I recently read an article on this very web site that was being shared by almost all of my Facebook friends that work in the food service industry, called 16 New Rules For Tipping In Restaurants. Even though I knew it would just upset me, and I didn’t want to get sucked into a dozens-long comment argument where nothing actually gets learned, I clicked and read it. With every point, I could feel my blood boiling, as this person put into condescending words all of the incredibly entitled attitudes I already knew existed amongst servers. The cheers of “You go, girl!” in the comments were confirmation that these are the ideas we are actually expressing now, shaming people who don’t leave a consistent 20 percent as heartless assholes. I know that I’m one of them and you know what? I don’t really care anymore.
Before you tell me that I don’t know what I’m talking about, I was a waiter before, for three years, and not even that long ago. I earned 2.75 an hour and lived on the kindness of my tips. I expected a tip, unless there was something really wrong with service, and I hated when I got stiffed as much as anyone. I’ve even followed someone outside before when, after a multiple-hour, 200-dollar meal, they left me 37 cents. I know what it feels like. But even when I was working — and, again, it wasn’t that long ago — 20 percent was considered an exceptional, rare tip. It was not just the standard that we leave to any old schlub who does an okay job. Twenty percent was a goal, and one that not all of us were going to get that week, even that month. I expected somewhere between 10 and 15 percent for normal service, maybe even a little less if I was hungover on a brunch shift and didn’t really take care of my tables.
But the point of the job, no matter how much we’ve forgotten about this, is to provide exceptional service. The tip is essentially a grade, telling you how well you’ve done. And 20 percent is an extreme portion of the overall cost of the meal, and tipping over that as the last way to say “this service was very, very good” is absurd. Where do we go from here? Tipping 50 percent? Tipping the whole price of the check? Tipping 150 percent when the waitress was very attentive? You can argue that it’s unfair for the laws to put the responsibility of paying the server mostly on the customer, and I would mostly agree with that, but there are a lot of problems to deal with in that arena. Most food service workers don’t have health insurance, either, but we’re not asking customers to provide them with a plan with a good deductible. These are problems to take up with your bosses, and our lawmakers, not to constantly shove off onto customers until they are left paying another person’s salary entirely each time they eat out. 10-15 percent reflects what a tip is supposed to be, a little something extra for doing a good job.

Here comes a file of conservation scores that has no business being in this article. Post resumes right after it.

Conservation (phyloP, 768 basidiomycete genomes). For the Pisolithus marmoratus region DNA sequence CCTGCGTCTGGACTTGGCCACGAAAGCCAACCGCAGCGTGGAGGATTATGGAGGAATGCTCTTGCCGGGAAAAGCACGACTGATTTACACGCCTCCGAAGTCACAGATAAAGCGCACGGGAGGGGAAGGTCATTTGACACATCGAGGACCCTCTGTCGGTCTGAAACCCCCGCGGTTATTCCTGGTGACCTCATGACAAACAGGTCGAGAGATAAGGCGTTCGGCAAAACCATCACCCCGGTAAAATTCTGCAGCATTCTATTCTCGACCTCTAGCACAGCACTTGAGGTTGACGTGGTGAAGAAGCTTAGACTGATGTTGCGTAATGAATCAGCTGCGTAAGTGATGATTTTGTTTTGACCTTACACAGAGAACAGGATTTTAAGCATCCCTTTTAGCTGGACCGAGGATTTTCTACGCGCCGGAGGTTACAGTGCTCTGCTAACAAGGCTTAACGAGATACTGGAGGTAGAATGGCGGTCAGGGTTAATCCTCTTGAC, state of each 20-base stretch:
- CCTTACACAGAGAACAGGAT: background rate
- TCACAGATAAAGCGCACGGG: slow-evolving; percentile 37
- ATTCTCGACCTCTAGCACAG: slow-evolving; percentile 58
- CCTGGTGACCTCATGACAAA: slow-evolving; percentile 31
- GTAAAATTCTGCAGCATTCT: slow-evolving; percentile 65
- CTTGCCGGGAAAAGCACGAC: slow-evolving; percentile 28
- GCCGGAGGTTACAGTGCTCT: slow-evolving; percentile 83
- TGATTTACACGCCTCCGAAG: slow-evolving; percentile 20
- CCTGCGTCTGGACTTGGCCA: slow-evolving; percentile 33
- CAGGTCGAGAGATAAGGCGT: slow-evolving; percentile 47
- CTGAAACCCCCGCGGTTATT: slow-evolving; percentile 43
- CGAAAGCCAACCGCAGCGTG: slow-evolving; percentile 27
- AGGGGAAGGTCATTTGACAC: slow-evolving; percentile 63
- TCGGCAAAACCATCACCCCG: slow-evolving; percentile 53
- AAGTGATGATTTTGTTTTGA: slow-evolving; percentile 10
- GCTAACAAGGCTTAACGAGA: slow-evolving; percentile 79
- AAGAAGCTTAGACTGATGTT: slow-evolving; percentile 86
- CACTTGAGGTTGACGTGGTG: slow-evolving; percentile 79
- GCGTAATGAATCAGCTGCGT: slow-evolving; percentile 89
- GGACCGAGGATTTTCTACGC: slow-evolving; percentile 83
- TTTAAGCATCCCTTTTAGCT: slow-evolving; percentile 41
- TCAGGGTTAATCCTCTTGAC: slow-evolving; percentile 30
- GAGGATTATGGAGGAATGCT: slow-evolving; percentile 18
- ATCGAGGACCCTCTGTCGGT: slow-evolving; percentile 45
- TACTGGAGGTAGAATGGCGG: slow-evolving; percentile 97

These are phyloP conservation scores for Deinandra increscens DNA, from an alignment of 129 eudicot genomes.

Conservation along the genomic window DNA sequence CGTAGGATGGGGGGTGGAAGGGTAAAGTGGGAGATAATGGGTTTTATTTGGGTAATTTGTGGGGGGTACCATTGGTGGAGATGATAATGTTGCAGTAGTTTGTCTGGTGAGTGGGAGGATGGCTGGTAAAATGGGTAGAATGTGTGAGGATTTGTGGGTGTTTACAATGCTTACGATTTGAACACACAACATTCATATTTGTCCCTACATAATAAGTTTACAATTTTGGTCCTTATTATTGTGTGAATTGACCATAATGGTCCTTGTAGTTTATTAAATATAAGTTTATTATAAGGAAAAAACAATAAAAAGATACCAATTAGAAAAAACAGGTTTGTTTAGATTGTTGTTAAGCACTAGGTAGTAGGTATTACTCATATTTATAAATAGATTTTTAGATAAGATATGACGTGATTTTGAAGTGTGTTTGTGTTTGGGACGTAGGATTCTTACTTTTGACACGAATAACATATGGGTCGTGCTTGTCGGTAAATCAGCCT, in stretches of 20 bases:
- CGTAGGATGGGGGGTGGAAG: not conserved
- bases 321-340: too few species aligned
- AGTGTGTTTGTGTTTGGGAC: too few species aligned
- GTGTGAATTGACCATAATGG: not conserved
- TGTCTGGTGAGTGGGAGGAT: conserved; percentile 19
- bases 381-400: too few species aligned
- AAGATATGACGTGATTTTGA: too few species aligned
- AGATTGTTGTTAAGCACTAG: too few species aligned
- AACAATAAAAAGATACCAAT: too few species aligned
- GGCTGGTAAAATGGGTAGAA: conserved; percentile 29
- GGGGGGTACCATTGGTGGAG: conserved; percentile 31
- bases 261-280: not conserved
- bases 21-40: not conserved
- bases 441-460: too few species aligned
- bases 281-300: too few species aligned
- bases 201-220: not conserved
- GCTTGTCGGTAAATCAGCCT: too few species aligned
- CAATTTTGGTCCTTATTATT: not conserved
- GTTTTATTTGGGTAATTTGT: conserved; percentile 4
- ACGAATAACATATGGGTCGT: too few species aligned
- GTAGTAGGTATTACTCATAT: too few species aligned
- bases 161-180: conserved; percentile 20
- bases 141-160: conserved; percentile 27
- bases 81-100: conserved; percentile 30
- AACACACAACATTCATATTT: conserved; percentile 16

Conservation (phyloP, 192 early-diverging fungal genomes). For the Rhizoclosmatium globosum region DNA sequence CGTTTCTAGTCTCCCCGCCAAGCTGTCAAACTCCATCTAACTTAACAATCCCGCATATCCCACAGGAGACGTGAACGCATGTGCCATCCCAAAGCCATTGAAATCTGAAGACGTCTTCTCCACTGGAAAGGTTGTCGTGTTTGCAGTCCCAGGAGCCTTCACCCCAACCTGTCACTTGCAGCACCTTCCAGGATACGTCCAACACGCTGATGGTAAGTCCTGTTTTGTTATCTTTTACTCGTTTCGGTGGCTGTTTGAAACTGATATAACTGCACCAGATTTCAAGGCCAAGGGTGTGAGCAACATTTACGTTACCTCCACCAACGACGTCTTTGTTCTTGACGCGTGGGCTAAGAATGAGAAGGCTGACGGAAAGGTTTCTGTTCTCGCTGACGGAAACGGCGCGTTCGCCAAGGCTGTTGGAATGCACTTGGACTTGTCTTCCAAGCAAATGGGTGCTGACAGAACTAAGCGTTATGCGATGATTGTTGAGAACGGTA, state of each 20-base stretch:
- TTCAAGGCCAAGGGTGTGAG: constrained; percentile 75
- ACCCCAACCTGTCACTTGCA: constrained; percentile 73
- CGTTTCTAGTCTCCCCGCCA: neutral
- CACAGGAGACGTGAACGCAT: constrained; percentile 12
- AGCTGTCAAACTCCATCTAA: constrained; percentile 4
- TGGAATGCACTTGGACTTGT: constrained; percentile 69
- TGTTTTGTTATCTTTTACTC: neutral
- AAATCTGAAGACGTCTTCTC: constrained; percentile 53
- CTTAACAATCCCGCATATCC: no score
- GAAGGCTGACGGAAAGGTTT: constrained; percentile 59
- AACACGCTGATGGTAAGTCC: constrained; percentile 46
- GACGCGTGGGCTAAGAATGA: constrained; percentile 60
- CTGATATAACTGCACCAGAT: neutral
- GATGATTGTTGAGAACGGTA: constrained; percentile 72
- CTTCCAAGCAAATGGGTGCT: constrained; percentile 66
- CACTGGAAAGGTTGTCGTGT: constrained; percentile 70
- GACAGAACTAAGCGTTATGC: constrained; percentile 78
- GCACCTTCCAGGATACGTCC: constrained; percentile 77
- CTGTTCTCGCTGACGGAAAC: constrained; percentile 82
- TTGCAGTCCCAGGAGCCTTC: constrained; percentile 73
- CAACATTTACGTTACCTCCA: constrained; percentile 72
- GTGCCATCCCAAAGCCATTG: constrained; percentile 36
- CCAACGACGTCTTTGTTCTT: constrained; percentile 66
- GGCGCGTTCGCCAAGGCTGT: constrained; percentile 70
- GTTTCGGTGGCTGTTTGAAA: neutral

And, even though food service workers don’t love to talk about it because it doesn’t look good for their victim complex, they make pretty good money. At the restaurant where I worked (a semi-nice national chain, you’ve probably heard of it), most of the waiters and all of the bartenders cleared a good amount of money every night. They had money for rent, bills, new things, and often even classes at the local college. Often, the problem was that, at the end of their shift, they would go out to an after-hours bar and spend most of the cash they earned buying each other shots before it ever actually saw a bank account. (Of course, the casual alcoholism rampant in the industry is another issue to be addressed at another time.) The point is that, compared to a lot of other jobs that an 18-year-old can work just out of high school, it’s pretty good. They are not martyrs.
I understand the frustrations that come with food service. People are often disrespectful, and the hours are long, and you’re on your feet, and you work doubles without being able to stop for lunch. I’ve done it, and I know that it’s not the greatest job in the world. But it is also a job you chose. And sometimes people are stuck in it, but a lot of times people choose to stay in it way longer than they should because the money is relatively good, and very fast. It’s tempting to be able to leave at the end of the night with a handful of cash, and not be putting away for the future. I left, even though the money was worse at first, because I wanted to finally finish my degree and get a job in my field. And you know what? Even as a skilled technician, I’m not making that much more than I did as a waiter. I will have to put in about five years of work here before I’m making significantly more, and it’s not immediately gratifying. But I also don’t depend on the kindness of strangers for my money, and I don’t have to pressure them into giving me ever-more money for doing the same job, and often not very well. I’ve made a real future for myself that depends on my own hard work, and so can you.